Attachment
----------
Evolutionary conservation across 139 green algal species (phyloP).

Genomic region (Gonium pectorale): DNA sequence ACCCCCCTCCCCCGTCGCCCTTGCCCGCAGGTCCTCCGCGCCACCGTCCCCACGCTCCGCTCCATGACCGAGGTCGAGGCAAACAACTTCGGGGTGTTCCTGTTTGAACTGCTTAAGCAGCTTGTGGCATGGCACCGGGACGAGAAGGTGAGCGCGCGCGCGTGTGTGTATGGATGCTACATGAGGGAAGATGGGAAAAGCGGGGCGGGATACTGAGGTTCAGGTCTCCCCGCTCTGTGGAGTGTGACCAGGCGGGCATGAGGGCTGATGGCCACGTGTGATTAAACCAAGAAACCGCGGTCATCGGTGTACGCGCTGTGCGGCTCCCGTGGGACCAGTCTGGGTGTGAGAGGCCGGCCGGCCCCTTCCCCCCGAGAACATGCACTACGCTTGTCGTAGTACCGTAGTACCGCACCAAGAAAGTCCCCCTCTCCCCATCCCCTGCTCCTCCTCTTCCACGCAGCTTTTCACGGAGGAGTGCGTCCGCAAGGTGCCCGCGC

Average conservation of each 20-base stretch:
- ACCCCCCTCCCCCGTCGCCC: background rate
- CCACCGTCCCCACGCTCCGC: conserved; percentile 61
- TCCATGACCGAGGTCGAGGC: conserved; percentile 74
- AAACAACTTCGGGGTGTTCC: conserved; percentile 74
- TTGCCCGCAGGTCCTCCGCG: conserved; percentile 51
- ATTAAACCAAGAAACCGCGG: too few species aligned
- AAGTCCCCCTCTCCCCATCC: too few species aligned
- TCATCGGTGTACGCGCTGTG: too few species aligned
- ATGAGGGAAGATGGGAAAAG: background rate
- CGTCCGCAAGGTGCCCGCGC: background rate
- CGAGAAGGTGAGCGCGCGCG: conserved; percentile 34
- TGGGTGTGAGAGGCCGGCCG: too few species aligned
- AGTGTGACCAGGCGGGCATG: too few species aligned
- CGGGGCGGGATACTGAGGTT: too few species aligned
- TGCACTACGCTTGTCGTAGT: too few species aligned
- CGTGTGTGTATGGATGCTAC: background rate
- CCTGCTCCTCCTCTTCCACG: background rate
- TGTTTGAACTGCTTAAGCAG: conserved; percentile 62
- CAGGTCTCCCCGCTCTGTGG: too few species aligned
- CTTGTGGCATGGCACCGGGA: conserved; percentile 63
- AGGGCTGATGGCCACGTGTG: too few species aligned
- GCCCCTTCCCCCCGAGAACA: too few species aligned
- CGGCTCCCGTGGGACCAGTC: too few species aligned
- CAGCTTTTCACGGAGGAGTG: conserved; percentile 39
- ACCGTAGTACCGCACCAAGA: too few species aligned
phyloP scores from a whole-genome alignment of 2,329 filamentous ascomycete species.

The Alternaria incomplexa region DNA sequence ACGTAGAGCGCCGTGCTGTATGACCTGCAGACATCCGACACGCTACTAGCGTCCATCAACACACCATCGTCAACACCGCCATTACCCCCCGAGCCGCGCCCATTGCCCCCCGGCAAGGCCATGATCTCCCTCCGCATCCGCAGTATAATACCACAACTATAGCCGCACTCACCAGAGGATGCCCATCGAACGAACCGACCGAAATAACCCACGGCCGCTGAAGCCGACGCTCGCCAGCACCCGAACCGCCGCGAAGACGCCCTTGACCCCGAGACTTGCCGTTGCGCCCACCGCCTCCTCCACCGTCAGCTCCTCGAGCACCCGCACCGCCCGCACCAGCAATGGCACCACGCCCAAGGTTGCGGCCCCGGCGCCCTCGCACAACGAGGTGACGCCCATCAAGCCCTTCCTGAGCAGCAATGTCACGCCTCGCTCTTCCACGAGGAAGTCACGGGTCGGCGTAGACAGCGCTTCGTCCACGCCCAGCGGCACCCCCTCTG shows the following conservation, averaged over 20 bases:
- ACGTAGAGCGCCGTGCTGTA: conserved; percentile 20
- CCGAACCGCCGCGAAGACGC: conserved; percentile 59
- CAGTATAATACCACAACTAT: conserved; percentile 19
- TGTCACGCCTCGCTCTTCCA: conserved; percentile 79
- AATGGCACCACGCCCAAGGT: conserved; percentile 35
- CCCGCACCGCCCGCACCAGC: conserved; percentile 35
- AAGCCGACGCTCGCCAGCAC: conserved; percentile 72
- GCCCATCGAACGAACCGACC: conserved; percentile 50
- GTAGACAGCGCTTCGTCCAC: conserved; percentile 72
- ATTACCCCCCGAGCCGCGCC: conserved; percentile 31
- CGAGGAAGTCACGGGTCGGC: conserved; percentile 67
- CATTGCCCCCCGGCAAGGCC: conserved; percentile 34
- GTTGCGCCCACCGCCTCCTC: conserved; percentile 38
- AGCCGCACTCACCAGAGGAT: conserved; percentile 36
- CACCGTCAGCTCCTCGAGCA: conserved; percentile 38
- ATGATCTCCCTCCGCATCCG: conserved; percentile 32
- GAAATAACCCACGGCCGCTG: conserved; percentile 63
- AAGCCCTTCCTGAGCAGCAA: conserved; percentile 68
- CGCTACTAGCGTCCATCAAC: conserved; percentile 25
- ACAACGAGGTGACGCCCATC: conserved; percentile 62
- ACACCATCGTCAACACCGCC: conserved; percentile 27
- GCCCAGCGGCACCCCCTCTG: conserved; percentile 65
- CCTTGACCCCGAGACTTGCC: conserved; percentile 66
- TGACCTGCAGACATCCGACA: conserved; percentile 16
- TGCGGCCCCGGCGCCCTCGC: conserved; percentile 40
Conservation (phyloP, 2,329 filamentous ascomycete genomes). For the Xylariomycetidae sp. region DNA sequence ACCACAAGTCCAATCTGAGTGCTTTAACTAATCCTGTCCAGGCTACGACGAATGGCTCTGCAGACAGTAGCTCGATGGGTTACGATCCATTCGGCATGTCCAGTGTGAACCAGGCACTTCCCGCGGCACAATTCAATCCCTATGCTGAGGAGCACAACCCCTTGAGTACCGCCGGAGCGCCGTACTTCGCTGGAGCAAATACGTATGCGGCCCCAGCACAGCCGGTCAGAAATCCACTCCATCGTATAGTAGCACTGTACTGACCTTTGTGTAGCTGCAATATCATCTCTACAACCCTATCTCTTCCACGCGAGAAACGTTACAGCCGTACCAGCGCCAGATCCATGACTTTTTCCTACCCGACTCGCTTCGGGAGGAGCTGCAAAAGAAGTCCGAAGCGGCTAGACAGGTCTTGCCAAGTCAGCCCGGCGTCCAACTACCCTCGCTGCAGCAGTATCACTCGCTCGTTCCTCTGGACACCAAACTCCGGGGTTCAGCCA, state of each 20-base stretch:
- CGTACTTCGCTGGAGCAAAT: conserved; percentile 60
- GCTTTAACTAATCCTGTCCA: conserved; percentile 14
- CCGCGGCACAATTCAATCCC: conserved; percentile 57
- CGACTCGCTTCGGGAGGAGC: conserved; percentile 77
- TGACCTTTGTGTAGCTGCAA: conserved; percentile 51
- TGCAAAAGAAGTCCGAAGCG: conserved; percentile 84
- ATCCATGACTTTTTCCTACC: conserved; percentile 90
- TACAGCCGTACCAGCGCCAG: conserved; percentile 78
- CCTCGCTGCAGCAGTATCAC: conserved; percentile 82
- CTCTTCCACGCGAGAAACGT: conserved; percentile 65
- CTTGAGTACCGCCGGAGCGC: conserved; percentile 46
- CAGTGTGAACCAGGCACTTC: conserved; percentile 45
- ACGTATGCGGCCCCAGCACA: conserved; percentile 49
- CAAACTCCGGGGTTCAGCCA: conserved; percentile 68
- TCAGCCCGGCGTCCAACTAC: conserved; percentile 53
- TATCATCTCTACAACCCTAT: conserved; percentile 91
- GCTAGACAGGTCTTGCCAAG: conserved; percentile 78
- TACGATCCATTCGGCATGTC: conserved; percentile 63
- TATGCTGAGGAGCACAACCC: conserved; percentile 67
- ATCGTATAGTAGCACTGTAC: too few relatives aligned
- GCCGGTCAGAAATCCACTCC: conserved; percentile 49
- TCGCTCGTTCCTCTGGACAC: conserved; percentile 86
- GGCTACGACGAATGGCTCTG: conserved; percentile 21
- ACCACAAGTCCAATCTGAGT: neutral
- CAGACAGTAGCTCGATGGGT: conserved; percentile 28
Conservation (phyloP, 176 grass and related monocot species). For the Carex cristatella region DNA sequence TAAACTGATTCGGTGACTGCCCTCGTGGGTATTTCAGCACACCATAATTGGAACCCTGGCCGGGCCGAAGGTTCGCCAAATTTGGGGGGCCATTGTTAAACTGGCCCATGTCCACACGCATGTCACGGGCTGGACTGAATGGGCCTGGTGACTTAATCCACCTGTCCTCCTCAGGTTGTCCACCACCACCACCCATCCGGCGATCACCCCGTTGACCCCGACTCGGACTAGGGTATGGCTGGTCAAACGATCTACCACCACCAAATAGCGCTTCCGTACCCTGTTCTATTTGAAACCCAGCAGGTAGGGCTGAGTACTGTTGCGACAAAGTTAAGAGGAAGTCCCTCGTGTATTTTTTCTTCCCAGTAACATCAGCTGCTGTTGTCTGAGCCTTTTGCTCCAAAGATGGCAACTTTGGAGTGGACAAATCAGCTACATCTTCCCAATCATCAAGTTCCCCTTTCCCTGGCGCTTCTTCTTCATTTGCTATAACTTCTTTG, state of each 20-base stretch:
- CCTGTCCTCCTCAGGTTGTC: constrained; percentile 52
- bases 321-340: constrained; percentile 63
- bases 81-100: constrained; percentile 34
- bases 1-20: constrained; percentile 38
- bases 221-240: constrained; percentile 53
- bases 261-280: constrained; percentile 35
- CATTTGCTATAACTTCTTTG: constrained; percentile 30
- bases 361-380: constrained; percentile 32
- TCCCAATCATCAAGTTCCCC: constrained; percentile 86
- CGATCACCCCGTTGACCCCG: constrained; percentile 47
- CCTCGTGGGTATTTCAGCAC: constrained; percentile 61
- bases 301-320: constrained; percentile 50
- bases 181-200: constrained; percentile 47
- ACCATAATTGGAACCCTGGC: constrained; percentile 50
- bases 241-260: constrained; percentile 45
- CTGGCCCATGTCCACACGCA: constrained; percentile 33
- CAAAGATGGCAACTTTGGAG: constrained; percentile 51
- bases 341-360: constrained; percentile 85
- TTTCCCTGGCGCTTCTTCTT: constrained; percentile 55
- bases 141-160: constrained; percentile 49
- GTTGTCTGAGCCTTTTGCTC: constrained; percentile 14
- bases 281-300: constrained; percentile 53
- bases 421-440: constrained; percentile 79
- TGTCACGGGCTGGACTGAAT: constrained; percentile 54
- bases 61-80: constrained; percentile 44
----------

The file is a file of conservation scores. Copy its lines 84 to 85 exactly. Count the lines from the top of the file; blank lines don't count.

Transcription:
- bases 321-340: constrained; percentile 63
- bases 81-100: constrained; percentile 34